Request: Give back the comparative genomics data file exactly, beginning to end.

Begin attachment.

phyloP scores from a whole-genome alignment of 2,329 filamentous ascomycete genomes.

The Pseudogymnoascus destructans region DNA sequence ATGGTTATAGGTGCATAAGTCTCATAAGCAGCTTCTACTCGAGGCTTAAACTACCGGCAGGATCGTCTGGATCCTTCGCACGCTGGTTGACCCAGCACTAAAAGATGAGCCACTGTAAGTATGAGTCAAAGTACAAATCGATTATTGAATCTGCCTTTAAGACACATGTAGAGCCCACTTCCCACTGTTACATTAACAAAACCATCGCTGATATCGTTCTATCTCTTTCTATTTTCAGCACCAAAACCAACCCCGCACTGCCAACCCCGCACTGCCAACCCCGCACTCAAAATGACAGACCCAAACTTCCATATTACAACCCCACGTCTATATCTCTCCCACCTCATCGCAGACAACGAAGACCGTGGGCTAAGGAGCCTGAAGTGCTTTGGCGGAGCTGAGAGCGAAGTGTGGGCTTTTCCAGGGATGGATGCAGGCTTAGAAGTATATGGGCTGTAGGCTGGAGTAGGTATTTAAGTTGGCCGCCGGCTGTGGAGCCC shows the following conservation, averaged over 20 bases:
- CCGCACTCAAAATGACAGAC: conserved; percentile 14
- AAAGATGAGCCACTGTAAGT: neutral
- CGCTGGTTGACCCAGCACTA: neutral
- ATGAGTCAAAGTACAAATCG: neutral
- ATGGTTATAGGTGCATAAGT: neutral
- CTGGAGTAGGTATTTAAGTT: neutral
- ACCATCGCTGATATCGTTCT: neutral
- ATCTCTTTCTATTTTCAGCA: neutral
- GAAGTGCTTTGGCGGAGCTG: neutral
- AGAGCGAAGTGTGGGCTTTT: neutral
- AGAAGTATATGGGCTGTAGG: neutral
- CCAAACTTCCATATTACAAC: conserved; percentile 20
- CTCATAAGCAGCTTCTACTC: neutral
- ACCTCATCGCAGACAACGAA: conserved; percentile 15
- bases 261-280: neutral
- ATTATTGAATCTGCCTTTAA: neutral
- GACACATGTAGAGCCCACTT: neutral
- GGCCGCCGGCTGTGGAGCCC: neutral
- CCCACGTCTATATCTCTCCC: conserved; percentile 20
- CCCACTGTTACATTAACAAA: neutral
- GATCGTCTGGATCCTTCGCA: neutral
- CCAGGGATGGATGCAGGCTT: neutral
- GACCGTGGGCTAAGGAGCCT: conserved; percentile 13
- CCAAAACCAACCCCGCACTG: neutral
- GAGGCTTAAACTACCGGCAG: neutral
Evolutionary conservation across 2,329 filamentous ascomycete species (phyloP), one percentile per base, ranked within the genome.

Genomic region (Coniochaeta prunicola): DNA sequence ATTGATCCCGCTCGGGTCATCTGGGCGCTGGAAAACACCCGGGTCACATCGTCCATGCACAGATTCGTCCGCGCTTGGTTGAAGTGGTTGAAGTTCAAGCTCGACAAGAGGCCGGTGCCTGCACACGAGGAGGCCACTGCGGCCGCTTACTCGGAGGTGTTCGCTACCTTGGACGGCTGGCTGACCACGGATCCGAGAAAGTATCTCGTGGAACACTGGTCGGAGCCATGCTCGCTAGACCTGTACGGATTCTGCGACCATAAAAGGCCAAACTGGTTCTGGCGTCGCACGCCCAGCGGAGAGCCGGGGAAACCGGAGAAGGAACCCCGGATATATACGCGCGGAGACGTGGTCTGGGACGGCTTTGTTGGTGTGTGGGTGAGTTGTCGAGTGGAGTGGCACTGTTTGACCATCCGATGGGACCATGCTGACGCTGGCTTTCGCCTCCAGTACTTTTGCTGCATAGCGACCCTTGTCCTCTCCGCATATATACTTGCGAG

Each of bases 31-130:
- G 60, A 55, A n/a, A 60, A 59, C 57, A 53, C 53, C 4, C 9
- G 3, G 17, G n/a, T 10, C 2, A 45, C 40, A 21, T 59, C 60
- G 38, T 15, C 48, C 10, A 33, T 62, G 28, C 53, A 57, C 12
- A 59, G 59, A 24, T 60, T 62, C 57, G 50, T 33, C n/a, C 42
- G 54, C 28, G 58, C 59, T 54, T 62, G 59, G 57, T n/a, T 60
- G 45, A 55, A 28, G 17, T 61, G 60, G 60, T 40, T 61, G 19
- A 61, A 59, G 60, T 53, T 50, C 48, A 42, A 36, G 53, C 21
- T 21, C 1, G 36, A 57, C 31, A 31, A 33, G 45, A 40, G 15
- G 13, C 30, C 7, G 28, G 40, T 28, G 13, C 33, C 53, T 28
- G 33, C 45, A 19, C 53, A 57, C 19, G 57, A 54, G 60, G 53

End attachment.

phyloP scores from a whole-genome alignment of 2,329 filamentous ascomycete genomes.

The Pseudogymnoascus destructans region DNA sequence ATGGTTATAGGTGCATAAGTCTCATAAGCAGCTTCTACTCGAGGCTTAAACTACCGGCAGGATCGTCTGGATCCTTCGCACGCTGGTTGACCCAGCACTAAAAGATGAGCCACTGTAAGTATGAGTCAAAGTACAAATCGATTATTGAATCTGCCTTTAAGACACATGTAGAGCCCACTTCCCACTGTTACATTAACAAAACCATCGCTGATATCGTTCTATCTCTTTCTATTTTCAGCACCAAAACCAACCCCGCACTGCCAACCCCGCACTGCCAACCCCGCACTCAAAATGACAGACCCAAACTTCCATATTACAACCCCACGTCTATATCTCTCCCACCTCATCGCAGACAACGAAGACCGTGGGCTAAGGAGCCTGAAGTGCTTTGGCGGAGCTGAGAGCGAAGTGTGGGCTTTTCCAGGGATGGATGCAGGCTTAGAAGTATATGGGCTGTAGGCTGGAGTAGGTATTTAAGTTGGCCGCCGGCTGTGGAGCCC shows the following conservation, averaged over 20 bases:
- CCGCACTCAAAATGACAGAC: conserved; percentile 14
- AAAGATGAGCCACTGTAAGT: neutral
- CGCTGGTTGACCCAGCACTA: neutral
- ATGAGTCAAAGTACAAATCG: neutral
- ATGGTTATAGGTGCATAAGT: neutral
- CTGGAGTAGGTATTTAAGTT: neutral
- ACCATCGCTGATATCGTTCT: neutral
- ATCTCTTTCTATTTTCAGCA: neutral
- GAAGTGCTTTGGCGGAGCTG: neutral
- AGAGCGAAGTGTGGGCTTTT: neutral
- AGAAGTATATGGGCTGTAGG: neutral
- CCAAACTTCCATATTACAAC: conserved; percentile 20
- CTCATAAGCAGCTTCTACTC: neutral
- ACCTCATCGCAGACAACGAA: conserved; percentile 15
- bases 261-280: neutral
- ATTATTGAATCTGCCTTTAA: neutral
- GACACATGTAGAGCCCACTT: neutral
- GGCCGCCGGCTGTGGAGCCC: neutral
- CCCACGTCTATATCTCTCCC: conserved; percentile 20
- CCCACTGTTACATTAACAAA: neutral
- GATCGTCTGGATCCTTCGCA: neutral
- CCAGGGATGGATGCAGGCTT: neutral
- GACCGTGGGCTAAGGAGCCT: conserved; percentile 13
- CCAAAACCAACCCCGCACTG: neutral
- GAGGCTTAAACTACCGGCAG: neutral
Evolutionary conservation across 2,329 filamentous ascomycete species (phyloP), one percentile per base, ranked within the genome.

Genomic region (Coniochaeta prunicola): DNA sequence ATTGATCCCGCTCGGGTCATCTGGGCGCTGGAAAACACCCGGGTCACATCGTCCATGCACAGATTCGTCCGCGCTTGGTTGAAGTGGTTGAAGTTCAAGCTCGACAAGAGGCCGGTGCCTGCACACGAGGAGGCCACTGCGGCCGCTTACTCGGAGGTGTTCGCTACCTTGGACGGCTGGCTGACCACGGATCCGAGAAAGTATCTCGTGGAACACTGGTCGGAGCCATGCTCGCTAGACCTGTACGGATTCTGCGACCATAAAAGGCCAAACTGGTTCTGGCGTCGCACGCCCAGCGGAGAGCCGGGGAAACCGGAGAAGGAACCCCGGATATATACGCGCGGAGACGTGGTCTGGGACGGCTTTGTTGGTGTGTGGGTGAGTTGTCGAGTGGAGTGGCACTGTTTGACCATCCGATGGGACCATGCTGACGCTGGCTTTCGCCTCCAGTACTTTTGCTGCATAGCGACCCTTGTCCTCTCCGCATATATACTTGCGAG

Each of bases 31-130:
- G 60, A 55, A n/a, A 60, A 59, C 57, A 53, C 53, C 4, C 9
- G 3, G 17, G n/a, T 10, C 2, A 45, C 40, A 21, T 59, C 60
- G 38, T 15, C 48, C 10, A 33, T 62, G 28, C 53, A 57, C 12
- A 59, G 59, A 24, T 60, T 62, C 57, G 50, T 33, C n/a, C 42
- G 54, C 28, G 58, C 59, T 54, T 62, G 59, G 57, T n/a, T 60
- G 45, A 55, A 28, G 17, T 61, G 60, G 60, T 40, T 61, G 19
- A 61, A 59, G 60, T 53, T 50, C 48, A 42, A 36, G 53, C 21
- T 21, C 1, G 36, A 57, C 31, A 31, A 33, G 45, A 40, G 15
- G 13, C 30, C 7, G 28, G 40, T 28, G 13, C 33, C 53, T 28
- G 33, C 45, A 19, C 53, A 57, C 19, G 57, A 54, G 60, G 53